Known as the "Lone Pine Camp," Camp Raco was founded on May 2, 1933 as the first Civilian Conservation Camp in the Upper Peninsula. The CCC was a program created by President Franklin D. Roosevelt's New Deal to provide employment for unemployed and troubled young men, who worked on public facilities projects in national parks and forests. Camp Raco was home to company 667, composed of young men from Detroit and Hamtramck. Over the next 9 years, the men at the camp planted trees, constructed trails, planted fish, constructed campgrounds and assisted with fire suppression for over 150,000 acres. In 1942, the CCC was phased out with America's entry into the Second World War. However, soon afterwards, Camp Raco was converted into a camp for over 250 German prisoners of war. Today, the only remaining remnant of the camp is a chimney from one of the camp buildings.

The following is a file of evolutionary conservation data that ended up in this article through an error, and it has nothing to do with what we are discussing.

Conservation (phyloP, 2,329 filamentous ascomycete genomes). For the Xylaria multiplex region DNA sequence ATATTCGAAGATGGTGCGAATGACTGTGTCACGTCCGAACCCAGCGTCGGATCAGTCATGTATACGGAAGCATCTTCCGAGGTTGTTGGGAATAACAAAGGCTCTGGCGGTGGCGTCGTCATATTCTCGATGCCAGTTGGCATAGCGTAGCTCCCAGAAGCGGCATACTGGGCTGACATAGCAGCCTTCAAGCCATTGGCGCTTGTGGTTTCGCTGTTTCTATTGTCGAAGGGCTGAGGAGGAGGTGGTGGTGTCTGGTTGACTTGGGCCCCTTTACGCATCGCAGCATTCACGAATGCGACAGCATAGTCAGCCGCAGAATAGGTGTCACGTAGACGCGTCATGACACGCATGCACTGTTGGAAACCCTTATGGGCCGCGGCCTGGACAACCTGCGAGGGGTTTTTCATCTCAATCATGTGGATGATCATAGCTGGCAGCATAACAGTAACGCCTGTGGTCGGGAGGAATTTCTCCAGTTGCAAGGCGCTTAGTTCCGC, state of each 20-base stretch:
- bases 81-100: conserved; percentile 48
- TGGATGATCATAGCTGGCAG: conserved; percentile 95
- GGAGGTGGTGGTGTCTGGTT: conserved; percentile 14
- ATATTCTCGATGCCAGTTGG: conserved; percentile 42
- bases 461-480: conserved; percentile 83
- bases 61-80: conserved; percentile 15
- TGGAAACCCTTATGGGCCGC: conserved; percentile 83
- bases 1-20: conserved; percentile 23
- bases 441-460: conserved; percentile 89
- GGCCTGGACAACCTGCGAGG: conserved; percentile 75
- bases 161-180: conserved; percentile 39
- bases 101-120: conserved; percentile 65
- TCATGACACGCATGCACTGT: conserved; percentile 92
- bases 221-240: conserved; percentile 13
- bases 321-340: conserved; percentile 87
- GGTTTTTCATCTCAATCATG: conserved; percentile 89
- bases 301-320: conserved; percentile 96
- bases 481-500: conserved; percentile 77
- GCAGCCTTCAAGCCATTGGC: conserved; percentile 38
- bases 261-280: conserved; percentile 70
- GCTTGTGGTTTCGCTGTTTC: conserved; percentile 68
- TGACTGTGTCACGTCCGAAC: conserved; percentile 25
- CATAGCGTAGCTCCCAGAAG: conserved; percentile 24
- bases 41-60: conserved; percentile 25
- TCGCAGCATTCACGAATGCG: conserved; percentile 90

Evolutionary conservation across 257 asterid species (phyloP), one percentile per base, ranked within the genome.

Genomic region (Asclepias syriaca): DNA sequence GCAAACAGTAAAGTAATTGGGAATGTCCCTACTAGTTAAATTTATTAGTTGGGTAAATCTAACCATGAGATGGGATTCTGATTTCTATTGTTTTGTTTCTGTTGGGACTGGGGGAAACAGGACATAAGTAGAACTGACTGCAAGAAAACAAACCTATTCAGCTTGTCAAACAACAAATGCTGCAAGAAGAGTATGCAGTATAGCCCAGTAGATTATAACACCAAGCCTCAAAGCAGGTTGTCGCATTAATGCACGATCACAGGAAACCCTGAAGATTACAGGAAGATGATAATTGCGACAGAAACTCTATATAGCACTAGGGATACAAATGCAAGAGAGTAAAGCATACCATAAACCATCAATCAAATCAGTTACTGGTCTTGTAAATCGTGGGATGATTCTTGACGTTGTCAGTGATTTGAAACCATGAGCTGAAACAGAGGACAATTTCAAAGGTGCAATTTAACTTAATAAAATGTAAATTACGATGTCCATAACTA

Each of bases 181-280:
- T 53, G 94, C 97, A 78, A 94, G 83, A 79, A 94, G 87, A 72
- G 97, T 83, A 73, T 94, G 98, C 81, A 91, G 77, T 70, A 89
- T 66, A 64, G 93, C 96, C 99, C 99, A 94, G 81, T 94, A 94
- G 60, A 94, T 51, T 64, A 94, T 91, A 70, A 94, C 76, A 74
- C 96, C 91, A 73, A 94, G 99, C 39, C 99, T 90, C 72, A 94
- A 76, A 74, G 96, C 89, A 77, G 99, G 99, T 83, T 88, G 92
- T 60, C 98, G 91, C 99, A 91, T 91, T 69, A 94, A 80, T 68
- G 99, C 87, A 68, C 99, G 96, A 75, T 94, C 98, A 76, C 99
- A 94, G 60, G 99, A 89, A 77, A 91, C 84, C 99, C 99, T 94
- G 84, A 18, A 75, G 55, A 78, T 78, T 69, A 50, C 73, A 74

Additional Information Edit
- It is located South of M-28 at its junction with FR- 3154 just east of the village of Raco. The coordinates for the site are: N 46° 22.009 W 084°44.328.